“Good vibes only” might sound well-intentioned. It might cause people to put their feelings or experiences into focus and express gratitude. But what it also can do is create spaces and classrooms where people don’t feel safe enough to share, where there’s an Olympics of comparison, and a cycle of perfectionism in which those who enter the space do not have the freedom or permission to be themselves. We might think we are helping people develop resilience and “grit,” but what we are doing is shutting down the realities of the most marginalized students and teachers. 

This happens when we are uncomfortable with those realities and inequalities. And even more so when we are uncomfortable with the fact that we, as teachers, might be the ones perpetuating or participating in them. Toxic positivity can take the form of white (and other forms) privilege and fragility.

If we zoom out of interpersonal experiences with toxic positivity in the classroom and at school and into the larger context of social issues, this can have even larger consequences. Racism and systemic inequality are glaring back at us not only in the U.S., but worldwide. 53% of K-12 students nationwide are students of color. Schools are diversifying as neighborhoods across America do the same. Yet, eighty percent of teachers nationwide are white.

The limits of our understanding.

This is not to say that white teachers or teachers with other forms of intersectional privilege can’t relate to students who are different from them. However, living in one community and teaching in another limits our understanding of the students we teach; the sooner educators accept this, the better we can serve kids without making it about us. After all, the town or neighborhood continues to do its thing, even after we leave.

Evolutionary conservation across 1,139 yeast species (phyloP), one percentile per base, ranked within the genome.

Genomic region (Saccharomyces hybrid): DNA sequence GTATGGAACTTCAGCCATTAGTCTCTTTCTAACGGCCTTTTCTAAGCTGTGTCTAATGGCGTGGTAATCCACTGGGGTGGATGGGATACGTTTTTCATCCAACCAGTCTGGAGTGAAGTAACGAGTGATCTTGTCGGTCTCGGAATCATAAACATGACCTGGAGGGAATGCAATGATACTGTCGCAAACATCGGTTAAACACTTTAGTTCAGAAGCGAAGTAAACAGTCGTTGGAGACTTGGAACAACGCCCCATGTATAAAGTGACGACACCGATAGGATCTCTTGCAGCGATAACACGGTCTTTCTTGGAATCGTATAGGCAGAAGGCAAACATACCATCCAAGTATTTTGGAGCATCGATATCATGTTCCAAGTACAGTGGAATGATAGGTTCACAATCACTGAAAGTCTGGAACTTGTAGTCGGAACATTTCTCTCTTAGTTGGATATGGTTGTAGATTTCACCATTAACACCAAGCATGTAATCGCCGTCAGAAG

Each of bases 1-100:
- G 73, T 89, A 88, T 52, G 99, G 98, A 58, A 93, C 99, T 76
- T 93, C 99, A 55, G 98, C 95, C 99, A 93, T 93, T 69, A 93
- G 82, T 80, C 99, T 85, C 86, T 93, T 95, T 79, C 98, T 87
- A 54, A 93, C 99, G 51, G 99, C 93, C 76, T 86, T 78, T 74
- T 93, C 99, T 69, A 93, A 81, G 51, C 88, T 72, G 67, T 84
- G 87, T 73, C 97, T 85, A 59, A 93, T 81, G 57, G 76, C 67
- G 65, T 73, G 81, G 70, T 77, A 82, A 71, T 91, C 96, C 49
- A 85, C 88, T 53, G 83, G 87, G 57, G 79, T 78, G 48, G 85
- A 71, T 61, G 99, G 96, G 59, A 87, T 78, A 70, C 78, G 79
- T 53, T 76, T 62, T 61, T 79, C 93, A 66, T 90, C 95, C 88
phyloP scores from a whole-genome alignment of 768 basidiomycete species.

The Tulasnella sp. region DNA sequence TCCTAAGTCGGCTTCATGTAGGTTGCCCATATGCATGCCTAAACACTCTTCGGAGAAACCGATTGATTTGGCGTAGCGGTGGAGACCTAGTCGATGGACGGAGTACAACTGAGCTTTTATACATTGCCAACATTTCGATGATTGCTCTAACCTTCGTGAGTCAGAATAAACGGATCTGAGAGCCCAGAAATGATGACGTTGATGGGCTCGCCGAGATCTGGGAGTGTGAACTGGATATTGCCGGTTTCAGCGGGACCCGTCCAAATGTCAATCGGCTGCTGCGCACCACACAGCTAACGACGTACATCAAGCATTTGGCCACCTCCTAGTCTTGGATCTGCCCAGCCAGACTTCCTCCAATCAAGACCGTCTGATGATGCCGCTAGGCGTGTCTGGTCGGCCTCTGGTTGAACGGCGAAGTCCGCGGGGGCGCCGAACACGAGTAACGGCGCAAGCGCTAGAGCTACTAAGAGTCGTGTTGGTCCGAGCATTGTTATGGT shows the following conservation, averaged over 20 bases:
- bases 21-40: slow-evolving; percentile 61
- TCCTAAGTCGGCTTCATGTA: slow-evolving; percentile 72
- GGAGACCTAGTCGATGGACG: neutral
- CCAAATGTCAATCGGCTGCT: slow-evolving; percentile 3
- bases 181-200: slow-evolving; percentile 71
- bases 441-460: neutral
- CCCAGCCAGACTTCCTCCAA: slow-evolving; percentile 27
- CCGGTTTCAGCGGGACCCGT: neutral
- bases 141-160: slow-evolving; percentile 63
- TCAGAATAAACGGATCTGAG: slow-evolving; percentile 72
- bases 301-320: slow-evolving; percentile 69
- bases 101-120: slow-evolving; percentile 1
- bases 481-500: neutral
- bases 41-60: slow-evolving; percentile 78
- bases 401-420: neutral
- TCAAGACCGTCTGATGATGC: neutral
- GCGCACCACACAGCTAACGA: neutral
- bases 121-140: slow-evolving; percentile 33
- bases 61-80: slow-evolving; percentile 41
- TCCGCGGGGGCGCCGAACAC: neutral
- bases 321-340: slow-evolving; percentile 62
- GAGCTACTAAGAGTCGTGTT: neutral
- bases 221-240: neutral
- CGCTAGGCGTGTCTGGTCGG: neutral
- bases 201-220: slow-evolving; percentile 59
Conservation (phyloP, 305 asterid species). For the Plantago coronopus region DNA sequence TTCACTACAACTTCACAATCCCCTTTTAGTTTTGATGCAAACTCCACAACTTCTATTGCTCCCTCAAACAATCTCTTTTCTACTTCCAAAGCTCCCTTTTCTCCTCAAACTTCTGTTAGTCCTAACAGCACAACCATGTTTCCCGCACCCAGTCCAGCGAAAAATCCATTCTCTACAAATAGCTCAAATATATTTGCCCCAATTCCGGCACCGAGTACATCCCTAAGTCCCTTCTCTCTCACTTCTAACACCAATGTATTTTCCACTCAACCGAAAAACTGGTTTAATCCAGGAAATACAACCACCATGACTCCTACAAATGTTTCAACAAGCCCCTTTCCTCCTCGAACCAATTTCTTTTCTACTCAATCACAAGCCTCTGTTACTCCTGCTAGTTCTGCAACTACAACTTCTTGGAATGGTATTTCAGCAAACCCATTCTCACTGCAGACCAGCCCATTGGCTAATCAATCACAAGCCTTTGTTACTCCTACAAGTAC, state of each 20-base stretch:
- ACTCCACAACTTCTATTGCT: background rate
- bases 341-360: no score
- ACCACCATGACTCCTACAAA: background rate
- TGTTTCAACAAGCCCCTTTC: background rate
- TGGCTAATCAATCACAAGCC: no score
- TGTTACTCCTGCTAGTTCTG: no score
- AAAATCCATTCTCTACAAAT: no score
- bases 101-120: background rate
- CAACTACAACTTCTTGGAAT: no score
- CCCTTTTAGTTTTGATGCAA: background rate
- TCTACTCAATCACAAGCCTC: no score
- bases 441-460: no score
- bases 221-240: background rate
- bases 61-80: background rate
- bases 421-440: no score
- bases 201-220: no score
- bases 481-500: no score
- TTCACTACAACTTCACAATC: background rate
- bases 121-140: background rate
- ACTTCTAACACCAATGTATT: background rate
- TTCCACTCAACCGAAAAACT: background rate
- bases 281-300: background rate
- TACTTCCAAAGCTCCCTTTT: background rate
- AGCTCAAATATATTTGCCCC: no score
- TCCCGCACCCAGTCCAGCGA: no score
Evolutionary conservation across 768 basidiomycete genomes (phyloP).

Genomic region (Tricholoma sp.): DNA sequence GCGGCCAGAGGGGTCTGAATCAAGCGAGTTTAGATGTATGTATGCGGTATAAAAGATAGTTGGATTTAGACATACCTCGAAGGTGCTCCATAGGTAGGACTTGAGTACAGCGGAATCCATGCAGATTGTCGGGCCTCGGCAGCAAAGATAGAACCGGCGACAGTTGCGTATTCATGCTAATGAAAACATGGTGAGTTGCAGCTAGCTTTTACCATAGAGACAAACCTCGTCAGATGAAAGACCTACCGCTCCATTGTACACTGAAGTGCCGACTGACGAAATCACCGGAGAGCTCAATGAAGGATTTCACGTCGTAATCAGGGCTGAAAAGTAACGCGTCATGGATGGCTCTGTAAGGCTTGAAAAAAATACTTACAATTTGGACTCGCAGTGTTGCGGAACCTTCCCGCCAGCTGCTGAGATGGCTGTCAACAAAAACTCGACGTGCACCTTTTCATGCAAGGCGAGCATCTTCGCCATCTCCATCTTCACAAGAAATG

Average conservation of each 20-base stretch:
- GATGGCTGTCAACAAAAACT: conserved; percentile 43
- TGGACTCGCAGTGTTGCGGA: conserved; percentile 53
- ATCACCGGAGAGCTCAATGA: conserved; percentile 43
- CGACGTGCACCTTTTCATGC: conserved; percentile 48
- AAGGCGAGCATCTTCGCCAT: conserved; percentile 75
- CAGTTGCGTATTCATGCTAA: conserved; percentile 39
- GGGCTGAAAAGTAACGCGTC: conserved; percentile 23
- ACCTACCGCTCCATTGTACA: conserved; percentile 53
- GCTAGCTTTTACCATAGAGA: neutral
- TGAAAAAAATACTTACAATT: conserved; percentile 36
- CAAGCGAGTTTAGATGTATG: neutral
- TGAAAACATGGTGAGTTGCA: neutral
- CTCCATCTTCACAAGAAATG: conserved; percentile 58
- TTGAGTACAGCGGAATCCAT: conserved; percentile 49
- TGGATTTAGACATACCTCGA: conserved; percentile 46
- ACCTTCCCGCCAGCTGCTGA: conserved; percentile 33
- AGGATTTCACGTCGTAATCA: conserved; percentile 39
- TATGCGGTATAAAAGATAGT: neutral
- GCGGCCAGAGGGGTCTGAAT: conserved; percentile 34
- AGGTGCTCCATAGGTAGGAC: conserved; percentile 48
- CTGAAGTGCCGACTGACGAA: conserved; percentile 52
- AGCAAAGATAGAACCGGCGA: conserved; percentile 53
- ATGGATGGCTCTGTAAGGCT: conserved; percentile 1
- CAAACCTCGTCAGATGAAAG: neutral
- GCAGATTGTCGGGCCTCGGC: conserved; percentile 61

Those kids go home to their families, who experience a variety of experiences you don’t know about or can’t imagine, no matter how many times you’ve watched Freedom Writers or driven through “that neighborhood” or smiled at somebody else’s children.

This creates a dissonance between the teachers and the students. It may even (and often does) create a culture of compliance and authority rather than community and collaboration. This is especially common in schools and neighborhoods with high populations of Black, Latinx, indigenous, immigrant, Asian, or Desi students. These environments produce students who are the ideal student/consumer rather than a creator, thinker, or innovator. In doing so, they needlessly become victims of saviorism and exist in the vacuum of warm and fuzzies their teacher gets to feel on the drive home each day.

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Be heard, not feel heard.

In order to do your best in serving students and connecting them to your content, it’s necessary to learn about the harm and then unlearn the behavior that these power dynamics impose on our classrooms and school communities.

Telling students to see the glass as half full will not wash away their anxieties about deportation, not making rent, being outed to their families, police brutality, violence, or micro-aggressions. 

No amount of curricular whitewashing, nationalistic revisionism, or bypassing will cultivate genius, innovation, growth, and self-concept among the students who need us the most—the kids whose histories, realities, bodies, and lives are failed to be seen by many systems. They need us to stand back and pass them the mic while they use the voice that they already had when they entered your room. 

Your LGBTQIA+ teacher colleagues, nonbinary teacher colleagues, colleagues of color, colleagues with disabilities and mental illness, migrant colleagues, and working-class colleagues are no exception. Teachers need to be seen too, especially by one another. 

All of these things add up to one lesson that teachers must learn as early on in the game as possible: see and hear EVERYONE in your school community at all costs and let them be the teachers, too. 


About Cait O’Connor

Cait O’Connor is a fourth-year public school English/ESOL educator in New York, committed to social justice and equity in education and beyond.